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Nassau lawmakers approve study of disparities in minority contracting

A Nassau legislative committee on Monday approved a nearly $500,000 contract for a consulting firm to study how to increase the number of minority- and women-owned businesses that get county contracts.

Mason Tillman & Associates, based in Oakland, California, will work with the county's Office of Minority Affairs to collect data and review county laws and policies involving vendor contracts, according to an agreement passed unanimously in the county legislature's Rules Committee.

The firm will work with Nassau and Suffolk counties for two years with the option to extend the agreement for another year. A final report is expected by the first quarter of 2022, said Lionel Chitty, executive director of Nassau County's Office of Minority Affairs.

The contract with Mason Tillman is expected to develop goals for boosting Nassau's use of companies owned by minorities, women, veterans and other underrepresented groups.

Nassau Legis. Carrié Solages (D-Lawrence), ranking member of the Minority Affairs Committee, said he and other legislative Democrats "advocated strongly for a disparity study because it will provide regional decision-makers with the data they need to implement policies that promote fair access to procurement opportunities for minority and women-owned business enterprises."

The Mason Tillman contract, which Nassau County Executive Laura Curran backs, must be approved by the Nassau Interim Finance Authority, the county's financial control board. Contracts are only required to pass the 7-member Rules committee.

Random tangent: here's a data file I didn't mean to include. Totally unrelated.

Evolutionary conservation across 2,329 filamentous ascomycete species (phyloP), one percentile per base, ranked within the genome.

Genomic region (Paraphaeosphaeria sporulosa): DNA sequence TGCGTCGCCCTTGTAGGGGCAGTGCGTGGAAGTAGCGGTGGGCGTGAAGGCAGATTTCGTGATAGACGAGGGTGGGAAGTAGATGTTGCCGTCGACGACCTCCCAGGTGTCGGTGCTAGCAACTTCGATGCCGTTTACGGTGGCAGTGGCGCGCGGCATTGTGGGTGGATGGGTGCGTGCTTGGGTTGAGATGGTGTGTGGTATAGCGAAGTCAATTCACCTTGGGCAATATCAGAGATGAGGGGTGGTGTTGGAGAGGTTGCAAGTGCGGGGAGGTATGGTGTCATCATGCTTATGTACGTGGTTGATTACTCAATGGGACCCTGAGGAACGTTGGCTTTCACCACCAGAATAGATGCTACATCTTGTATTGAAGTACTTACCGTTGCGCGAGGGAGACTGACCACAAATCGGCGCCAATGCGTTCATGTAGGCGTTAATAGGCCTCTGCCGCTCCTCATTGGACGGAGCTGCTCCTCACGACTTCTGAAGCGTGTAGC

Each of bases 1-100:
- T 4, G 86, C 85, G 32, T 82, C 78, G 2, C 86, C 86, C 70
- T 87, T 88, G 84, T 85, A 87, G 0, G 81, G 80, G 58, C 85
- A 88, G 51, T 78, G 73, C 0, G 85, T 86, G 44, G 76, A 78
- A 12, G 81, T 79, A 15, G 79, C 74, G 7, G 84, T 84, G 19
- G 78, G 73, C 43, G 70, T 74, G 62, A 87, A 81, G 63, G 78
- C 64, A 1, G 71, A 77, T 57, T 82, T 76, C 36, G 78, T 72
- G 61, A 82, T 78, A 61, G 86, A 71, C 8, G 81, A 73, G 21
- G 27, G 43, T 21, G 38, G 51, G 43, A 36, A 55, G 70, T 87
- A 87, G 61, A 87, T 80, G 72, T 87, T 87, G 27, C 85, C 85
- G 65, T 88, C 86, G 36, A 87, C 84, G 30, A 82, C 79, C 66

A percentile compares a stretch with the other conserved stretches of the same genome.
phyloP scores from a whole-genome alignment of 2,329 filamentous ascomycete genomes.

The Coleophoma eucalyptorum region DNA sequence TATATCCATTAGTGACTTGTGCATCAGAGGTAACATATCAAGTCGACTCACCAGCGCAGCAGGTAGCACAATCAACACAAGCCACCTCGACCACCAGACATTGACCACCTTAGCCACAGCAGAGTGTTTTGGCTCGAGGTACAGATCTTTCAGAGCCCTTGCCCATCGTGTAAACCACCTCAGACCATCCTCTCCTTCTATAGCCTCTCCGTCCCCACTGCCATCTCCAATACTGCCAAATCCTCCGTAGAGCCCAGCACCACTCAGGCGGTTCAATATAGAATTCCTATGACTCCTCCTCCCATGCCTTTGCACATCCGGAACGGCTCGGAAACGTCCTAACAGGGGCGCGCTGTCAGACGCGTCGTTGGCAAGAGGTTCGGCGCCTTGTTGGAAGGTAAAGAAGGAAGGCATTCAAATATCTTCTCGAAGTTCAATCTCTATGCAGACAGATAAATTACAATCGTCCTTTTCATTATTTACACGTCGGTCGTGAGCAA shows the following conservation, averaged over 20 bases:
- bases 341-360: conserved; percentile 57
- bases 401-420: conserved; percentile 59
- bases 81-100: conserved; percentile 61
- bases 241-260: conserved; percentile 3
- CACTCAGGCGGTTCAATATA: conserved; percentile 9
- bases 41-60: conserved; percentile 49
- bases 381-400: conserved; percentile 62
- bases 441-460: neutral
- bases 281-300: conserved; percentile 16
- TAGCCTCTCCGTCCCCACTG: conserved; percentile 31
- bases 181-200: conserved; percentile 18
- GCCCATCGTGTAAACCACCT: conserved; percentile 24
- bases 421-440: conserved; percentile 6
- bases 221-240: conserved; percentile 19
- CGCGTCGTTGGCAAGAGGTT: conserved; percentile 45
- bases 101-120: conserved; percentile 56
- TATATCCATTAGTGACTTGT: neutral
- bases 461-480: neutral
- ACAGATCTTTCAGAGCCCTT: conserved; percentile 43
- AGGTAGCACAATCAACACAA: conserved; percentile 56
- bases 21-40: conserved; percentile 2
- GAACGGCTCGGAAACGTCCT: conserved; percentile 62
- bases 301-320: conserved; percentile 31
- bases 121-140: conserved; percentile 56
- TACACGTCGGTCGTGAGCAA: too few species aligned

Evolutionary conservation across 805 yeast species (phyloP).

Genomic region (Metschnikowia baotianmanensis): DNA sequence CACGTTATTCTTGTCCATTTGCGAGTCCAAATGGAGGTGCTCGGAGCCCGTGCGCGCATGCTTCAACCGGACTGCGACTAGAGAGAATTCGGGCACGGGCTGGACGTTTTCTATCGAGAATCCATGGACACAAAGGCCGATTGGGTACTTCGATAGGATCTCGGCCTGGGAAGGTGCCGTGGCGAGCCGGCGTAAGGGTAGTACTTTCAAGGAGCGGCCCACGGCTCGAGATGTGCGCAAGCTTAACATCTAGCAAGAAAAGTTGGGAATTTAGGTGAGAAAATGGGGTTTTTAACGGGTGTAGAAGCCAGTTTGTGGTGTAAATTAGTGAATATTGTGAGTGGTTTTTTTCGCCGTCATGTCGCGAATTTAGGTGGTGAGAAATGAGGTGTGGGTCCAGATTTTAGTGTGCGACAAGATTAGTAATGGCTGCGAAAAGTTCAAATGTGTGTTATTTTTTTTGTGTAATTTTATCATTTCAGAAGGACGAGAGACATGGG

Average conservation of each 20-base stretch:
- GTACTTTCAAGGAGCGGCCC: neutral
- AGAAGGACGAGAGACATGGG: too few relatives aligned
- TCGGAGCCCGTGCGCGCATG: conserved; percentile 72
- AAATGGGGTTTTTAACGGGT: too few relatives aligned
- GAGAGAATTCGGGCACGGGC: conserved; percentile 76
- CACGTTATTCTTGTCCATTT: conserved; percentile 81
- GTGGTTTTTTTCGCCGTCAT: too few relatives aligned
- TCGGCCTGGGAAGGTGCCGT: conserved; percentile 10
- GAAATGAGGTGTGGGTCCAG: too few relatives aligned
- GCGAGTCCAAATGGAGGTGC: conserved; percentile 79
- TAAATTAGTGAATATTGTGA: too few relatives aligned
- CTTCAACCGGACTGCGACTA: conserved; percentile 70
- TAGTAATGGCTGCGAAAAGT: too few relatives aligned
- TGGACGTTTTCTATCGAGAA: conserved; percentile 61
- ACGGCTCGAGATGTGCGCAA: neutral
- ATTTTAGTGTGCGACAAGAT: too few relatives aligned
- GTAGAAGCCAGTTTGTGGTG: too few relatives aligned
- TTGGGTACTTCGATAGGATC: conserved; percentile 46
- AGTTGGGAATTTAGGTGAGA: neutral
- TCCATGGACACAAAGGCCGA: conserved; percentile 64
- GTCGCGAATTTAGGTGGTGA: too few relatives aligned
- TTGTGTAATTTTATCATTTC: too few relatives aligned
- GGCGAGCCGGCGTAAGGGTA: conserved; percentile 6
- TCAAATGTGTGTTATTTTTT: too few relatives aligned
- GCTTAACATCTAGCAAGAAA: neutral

Mason Tillman & Associates was selected after the county received five bids in response to a request for proposals in 2019. Suffolk's contract with the firm also is worth $500,000. Officials say the shared services arrangement will save each county about $100,000.

Earlier this month, Newsday reported less than 7% of nearly $2 billion spent on a major share of Nassau's contracts went to minority- and women-owned firms from 2014 through 2019.

Curran, a Democrat who is up for reelection in November, promised during her 2017 campaign to bring changes and transparency to the county's vendor selection process after predecessor, Edward Mangano was indicted on a charge of receiving "bribes and kickbacks" from business owner Harendra Singh, a major county vendor.

Mangano, a Republican, was convicted in 2019 of conspiracy to commit federal program bribery; federal program bribery; conspiracy to commit honest services wire fraud; honest services wire fraud; conspiracy to obstruct justice.

"We’ve introduced much-needed transparency, fairness, and inclusion to the County contracting processes and I am proud of the significant progress my Administration has made thus far," Curran said in a statement Monday.

"As we work to revive our local economy, this collaborative and cost effective study will help us learn how we can do even better and ensure minority, women, and service-disabled veteran-owned businesses are positioned to thrive on Long Island and participate in County contracting," Curran said.

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